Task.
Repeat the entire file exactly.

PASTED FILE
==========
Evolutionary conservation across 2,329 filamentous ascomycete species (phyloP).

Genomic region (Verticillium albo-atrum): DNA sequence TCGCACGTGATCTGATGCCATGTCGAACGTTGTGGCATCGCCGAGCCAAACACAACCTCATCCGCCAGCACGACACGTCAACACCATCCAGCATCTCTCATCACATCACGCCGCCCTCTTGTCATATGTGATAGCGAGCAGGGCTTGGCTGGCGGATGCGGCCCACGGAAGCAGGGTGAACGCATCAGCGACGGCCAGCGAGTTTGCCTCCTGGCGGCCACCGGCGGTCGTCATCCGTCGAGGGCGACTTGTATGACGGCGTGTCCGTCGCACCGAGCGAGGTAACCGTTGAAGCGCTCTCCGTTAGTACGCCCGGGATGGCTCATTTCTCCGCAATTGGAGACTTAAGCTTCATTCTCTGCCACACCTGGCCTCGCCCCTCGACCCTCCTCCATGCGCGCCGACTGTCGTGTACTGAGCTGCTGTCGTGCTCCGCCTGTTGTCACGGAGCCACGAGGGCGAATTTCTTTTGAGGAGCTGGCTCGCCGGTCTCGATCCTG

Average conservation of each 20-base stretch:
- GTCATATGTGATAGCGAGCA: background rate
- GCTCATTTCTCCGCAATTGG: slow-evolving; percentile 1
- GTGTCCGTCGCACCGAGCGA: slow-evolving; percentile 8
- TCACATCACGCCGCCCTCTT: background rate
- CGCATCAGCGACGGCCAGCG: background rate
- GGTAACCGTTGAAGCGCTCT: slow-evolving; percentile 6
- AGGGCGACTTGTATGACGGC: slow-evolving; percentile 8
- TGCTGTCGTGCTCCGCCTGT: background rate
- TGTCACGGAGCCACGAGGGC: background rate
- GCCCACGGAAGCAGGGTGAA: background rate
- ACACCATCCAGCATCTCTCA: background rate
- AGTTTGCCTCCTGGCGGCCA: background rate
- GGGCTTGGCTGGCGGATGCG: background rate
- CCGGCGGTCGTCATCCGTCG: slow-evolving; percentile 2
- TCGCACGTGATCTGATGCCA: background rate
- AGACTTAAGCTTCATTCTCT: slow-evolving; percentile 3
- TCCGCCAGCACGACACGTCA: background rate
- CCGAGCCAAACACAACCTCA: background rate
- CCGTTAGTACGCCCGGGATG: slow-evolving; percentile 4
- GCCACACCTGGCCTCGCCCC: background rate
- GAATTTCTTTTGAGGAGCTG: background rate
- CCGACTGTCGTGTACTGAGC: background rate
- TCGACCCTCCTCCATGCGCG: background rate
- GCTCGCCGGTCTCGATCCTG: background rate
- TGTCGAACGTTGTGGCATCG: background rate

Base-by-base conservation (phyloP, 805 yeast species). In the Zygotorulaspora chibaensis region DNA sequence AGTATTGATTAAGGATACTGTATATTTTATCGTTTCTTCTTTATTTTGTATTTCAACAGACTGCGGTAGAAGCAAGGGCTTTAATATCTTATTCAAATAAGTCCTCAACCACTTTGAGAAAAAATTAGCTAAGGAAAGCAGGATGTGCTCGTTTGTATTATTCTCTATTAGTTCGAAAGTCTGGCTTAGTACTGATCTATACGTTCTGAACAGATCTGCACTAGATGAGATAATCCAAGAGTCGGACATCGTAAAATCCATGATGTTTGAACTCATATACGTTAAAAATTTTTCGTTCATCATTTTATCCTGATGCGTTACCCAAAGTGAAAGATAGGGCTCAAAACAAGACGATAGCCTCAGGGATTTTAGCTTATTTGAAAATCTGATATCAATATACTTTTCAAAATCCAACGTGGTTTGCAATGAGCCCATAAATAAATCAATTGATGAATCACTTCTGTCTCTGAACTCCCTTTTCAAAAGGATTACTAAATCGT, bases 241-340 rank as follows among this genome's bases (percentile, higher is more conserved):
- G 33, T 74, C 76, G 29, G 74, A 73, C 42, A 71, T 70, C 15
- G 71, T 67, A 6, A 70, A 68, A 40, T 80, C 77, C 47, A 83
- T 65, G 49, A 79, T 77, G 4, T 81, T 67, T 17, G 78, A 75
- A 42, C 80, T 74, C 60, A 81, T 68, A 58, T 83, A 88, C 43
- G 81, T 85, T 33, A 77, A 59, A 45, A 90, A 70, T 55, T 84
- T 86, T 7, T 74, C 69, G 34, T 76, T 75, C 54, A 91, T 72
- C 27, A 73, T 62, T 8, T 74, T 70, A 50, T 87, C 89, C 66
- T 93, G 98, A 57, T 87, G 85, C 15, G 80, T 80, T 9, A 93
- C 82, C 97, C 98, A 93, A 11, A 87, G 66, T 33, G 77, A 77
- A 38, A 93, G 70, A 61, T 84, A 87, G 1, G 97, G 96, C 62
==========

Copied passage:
Evolutionary conservation across 2,329 filamentous ascomycete species (phyloP).

Genomic region (Verticillium albo-atrum): DNA sequence TCGCACGTGATCTGATGCCATGTCGAACGTTGTGGCATCGCCGAGCCAAACACAACCTCATCCGCCAGCACGACACGTCAACACCATCCAGCATCTCTCATCACATCACGCCGCCCTCTTGTCATATGTGATAGCGAGCAGGGCTTGGCTGGCGGATGCGGCCCACGGAAGCAGGGTGAACGCATCAGCGACGGCCAGCGAGTTTGCCTCCTGGCGGCCACCGGCGGTCGTCATCCGTCGAGGGCGACTTGTATGACGGCGTGTCCGTCGCACCGAGCGAGGTAACCGTTGAAGCGCTCTCCGTTAGTACGCCCGGGATGGCTCATTTCTCCGCAATTGGAGACTTAAGCTTCATTCTCTGCCACACCTGGCCTCGCCCCTCGACCCTCCTCCATGCGCGCCGACTGTCGTGTACTGAGCTGCTGTCGTGCTCCGCCTGTTGTCACGGAGCCACGAGGGCGAATTTCTTTTGAGGAGCTGGCTCGCCGGTCTCGATCCTG

Average conservation of each 20-base stretch:
- GTCATATGTGATAGCGAGCA: background rate
- GCTCATTTCTCCGCAATTGG: slow-evolving; percentile 1
- GTGTCCGTCGCACCGAGCGA: slow-evolving; percentile 8
- TCACATCACGCCGCCCTCTT: background rate
- CGCATCAGCGACGGCCAGCG: background rate
- GGTAACCGTTGAAGCGCTCT: slow-evolving; percentile 6
- AGGGCGACTTGTATGACGGC: slow-evolving; percentile 8
- TGCTGTCGTGCTCCGCCTGT: background rate
- TGTCACGGAGCCACGAGGGC: background rate
- GCCCACGGAAGCAGGGTGAA: background rate
- ACACCATCCAGCATCTCTCA: background rate
- AGTTTGCCTCCTGGCGGCCA: background rate
- GGGCTTGGCTGGCGGATGCG: background rate
- CCGGCGGTCGTCATCCGTCG: slow-evolving; percentile 2
- TCGCACGTGATCTGATGCCA: background rate
- AGACTTAAGCTTCATTCTCT: slow-evolving; percentile 3
- TCCGCCAGCACGACACGTCA: background rate
- CCGAGCCAAACACAACCTCA: background rate
- CCGTTAGTACGCCCGGGATG: slow-evolving; percentile 4
- GCCACACCTGGCCTCGCCCC: background rate
- GAATTTCTTTTGAGGAGCTG: background rate
- CCGACTGTCGTGTACTGAGC: background rate
- TCGACCCTCCTCCATGCGCG: background rate
- GCTCGCCGGTCTCGATCCTG: background rate
- TGTCGAACGTTGTGGCATCG: background rate

Base-by-base conservation (phyloP, 805 yeast species). In the Zygotorulaspora chibaensis region DNA sequence AGTATTGATTAAGGATACTGTATATTTTATCGTTTCTTCTTTATTTTGTATTTCAACAGACTGCGGTAGAAGCAAGGGCTTTAATATCTTATTCAAATAAGTCCTCAACCACTTTGAGAAAAAATTAGCTAAGGAAAGCAGGATGTGCTCGTTTGTATTATTCTCTATTAGTTCGAAAGTCTGGCTTAGTACTGATCTATACGTTCTGAACAGATCTGCACTAGATGAGATAATCCAAGAGTCGGACATCGTAAAATCCATGATGTTTGAACTCATATACGTTAAAAATTTTTCGTTCATCATTTTATCCTGATGCGTTACCCAAAGTGAAAGATAGGGCTCAAAACAAGACGATAGCCTCAGGGATTTTAGCTTATTTGAAAATCTGATATCAATATACTTTTCAAAATCCAACGTGGTTTGCAATGAGCCCATAAATAAATCAATTGATGAATCACTTCTGTCTCTGAACTCCCTTTTCAAAAGGATTACTAAATCGT, bases 241-340 rank as follows among this genome's bases (percentile, higher is more conserved):
- G 33, T 74, C 76, G 29, G 74, A 73, C 42, A 71, T 70, C 15
- G 71, T 67, A 6, A 70, A 68, A 40, T 80, C 77, C 47, A 83
- T 65, G 49, A 79, T 77, G 4, T 81, T 67, T 17, G 78, A 75
- A 42, C 80, T 74, C 60, A 81, T 68, A 58, T 83, A 88, C 43
- G 81, T 85, T 33, A 77, A 59, A 45, A 90, A 70, T 55, T 84
- T 86, T 7, T 74, C 69, G 34, T 76, T 75, C 54, A 91, T 72
- C 27, A 73, T 62, T 8, T 74, T 70, A 50, T 87, C 89, C 66
- T 93, G 98, A 57, T 87, G 85, C 15, G 80, T 80, T 9, A 93
- C 82, C 97, C 98, A 93, A 11, A 87, G 66, T 33, G 77, A 77
- A 38, A 93, G 70, A 61, T 84, A 87, G 1, G 97, G 96, C 62